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Wednesday, May 22, 2013

Council Members Brewer, Jackson & Lander introduce resolution to protect student privacy

Council Members Gale Brewer, Robert Jackson and Brad Lander introduced a resolution in NYC Council today, calling on the NY State Legislature to pass and Governor Cuomo to sign a law protecting student privacy, requiring parental consent before personally identifiable data can be shared with private vendors and inBloom Inc.

The resolution is here, the press release below.

City Hall
NEW YORK, NY 10007
TEL:  212-788-6975
FAX:  212-513-7717

Council Member Brewer, Colleagues 

Introduce Resolution to Protect Student 

Data Privacy

Legislation Opposes State Plan to Sell Personal Student Information without Parental Consent
Contact:  Will Colegrove
Office: (212) 788-6975
Cell: (347) 461-4329
May 22, 2013 – Today, Council Member Gale A. Brewer will introduce a Resolution at the New York City Council Stated Meeting calling upon the New York State Legislature to pass legislation to protect student data privacy, by prohibiting the release of personal student information without consent.

The Resolution, co-sponsored by Council Members Jackson and Lander, is in support of A6059 (O’Donnell) / S4282 (Grisanti), State legislation which arose out of news that the New York State Education Department (NYSED) has partnered with inBloom Inc., a technology company that aggregates student data in order to provide educational tools and content for parents, teachers, and students. There have been serious privacy concerns raised about this plan, as this data may be sold to third parties for commercial purposes, and may even contain sensitive personal information. The legislation would prohibit the release of personally identifiable information without parental consent, or the consent of a student who is 18 or older, unless certain exceptions apply.

According to Council Member Brewer, “While inBloom and the NYSED may have the best intentions in pursuing innovative ways to help our children learn, we cannot and should not give students’ personal information to commercial entities without parental consent. I have been a long-time advocate for technological innovation, including in the educational field. However, innovation and privacy are not mutually exclusive. Parents have a right to choose whether their children’s information is sold to a third party, and the NYSED needs to present a clear plan for how that data will be protected before this plan moves forward.”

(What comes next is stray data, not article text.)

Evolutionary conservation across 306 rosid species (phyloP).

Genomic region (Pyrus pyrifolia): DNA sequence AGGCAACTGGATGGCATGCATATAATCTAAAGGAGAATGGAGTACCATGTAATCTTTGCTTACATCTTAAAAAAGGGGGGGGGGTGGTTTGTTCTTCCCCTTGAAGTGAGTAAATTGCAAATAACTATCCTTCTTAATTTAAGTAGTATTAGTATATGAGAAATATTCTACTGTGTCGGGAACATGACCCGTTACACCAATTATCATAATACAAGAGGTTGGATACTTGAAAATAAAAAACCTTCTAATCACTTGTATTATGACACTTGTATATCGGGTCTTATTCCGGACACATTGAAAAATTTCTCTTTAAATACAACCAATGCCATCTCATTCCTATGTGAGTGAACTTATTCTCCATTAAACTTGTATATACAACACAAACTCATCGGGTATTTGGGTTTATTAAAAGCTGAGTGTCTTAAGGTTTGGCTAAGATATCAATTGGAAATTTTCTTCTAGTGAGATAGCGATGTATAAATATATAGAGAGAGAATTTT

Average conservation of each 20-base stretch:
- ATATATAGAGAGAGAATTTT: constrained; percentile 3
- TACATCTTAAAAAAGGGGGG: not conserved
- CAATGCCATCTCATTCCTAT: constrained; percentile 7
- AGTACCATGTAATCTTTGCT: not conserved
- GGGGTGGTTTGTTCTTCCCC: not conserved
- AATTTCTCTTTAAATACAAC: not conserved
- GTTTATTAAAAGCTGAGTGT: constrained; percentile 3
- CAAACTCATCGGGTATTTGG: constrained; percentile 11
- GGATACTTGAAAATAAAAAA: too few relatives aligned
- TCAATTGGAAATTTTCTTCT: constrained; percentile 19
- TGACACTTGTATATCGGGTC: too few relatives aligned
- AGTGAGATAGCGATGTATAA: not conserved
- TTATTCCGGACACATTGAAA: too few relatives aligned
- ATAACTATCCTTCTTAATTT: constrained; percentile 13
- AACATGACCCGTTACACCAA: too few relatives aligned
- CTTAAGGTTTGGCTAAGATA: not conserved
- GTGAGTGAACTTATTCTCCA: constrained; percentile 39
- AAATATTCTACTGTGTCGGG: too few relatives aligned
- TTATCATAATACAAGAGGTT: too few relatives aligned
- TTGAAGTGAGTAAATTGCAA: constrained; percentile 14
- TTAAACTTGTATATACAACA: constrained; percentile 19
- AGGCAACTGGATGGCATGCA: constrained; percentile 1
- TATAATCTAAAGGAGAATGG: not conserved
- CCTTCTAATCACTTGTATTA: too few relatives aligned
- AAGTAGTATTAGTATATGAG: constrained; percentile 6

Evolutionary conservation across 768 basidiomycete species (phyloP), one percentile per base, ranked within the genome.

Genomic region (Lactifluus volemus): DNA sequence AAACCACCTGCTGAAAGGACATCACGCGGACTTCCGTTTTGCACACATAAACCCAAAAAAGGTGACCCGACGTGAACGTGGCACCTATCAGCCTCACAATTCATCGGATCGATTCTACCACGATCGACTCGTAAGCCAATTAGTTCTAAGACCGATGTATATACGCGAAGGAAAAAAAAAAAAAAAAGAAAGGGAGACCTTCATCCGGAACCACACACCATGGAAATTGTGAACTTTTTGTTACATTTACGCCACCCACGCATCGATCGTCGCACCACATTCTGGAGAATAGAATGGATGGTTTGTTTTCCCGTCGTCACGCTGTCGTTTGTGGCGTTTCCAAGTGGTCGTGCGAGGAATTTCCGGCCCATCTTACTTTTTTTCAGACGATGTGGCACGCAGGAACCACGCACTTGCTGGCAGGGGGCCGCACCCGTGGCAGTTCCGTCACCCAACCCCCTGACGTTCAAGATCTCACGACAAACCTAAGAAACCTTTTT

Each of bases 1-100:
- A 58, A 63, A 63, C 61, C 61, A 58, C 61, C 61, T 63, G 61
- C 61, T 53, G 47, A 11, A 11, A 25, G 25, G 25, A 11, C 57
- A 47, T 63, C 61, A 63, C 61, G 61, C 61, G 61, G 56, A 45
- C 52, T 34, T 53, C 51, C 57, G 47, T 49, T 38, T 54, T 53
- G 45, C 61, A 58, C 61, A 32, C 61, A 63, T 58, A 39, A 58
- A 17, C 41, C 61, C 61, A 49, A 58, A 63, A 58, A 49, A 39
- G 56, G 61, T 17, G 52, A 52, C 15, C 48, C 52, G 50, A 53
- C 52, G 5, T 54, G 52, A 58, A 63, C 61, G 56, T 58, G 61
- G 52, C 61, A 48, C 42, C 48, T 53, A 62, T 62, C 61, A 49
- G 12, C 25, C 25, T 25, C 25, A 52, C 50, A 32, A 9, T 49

"Parents are rightly horrified to hear that DOE plans to release private, identifiable student information to a private corporation. Even if the goal is to improve their educational products, this information, including student names, addresses, disciplinary records, and IEPs, is not DOE's to give without parental consent. Council Member Gale Brewer's Resolution will put the City Council on the record against this plan." – said Council Member Brad Lander.

"Parents entrust the Department of Education with very detailed, personal student information. Students' personal data shouldn't be shared with companies, especially if these corporations are going to use this data to develop curriculum materials that will be marketed right back to them. What's even more disturbing is the fact that this sharing of information is done without the express consent of parents and guardians or a disclosure. This is an outrageous violation of basic rights! Our students are not involuntary and unpaid focus group members to help corporations with product development." said Council Member Robert Jackson, Chair of the Education Committee. “As parents expect the DOE to protect their children’s schools with school safety officers, parents have every right to expect that their children’s confidential information will be guarded with the same vigilance and not be shared to others."

Leonie Haimson, Executive Director of Class Size Matters said: “I want to thank the co-sponsors of this Resolution, Gale Brewer, Robert Jackson and Brad Lander, for stepping up and supporting our children’s right to privacy. The plan of the state and the city to put the most confidential student information on a data cloud managed by inBloom Inc., with an operating system devised by Murdoch’s Wireless Generation, and shared with for-profit vendors without parental consent has outraged voters not only in NYC but throughout the state. This outrage has led to the introduction of a bill, A.6059 /S.4284, with strong bipartisan support in the Legislature. The fact that data clouds are notoriously vulnerable has been recognized by inBloom itself, when it stated it would not be responsible if the data leaked out in storage or transmission. 

Four out of the nine states originally planning to share student data have now pulled out of inBloom. New York State and NYC, on the other hand, are still willing to risk our children’s safety and future life prospects, knowing full well how this highly sensitive data, including special education and disciplinary records, may be exploited, breached, and abused. I urge the Speaker to allow this Resolution to come to a vote as soon as possible.”

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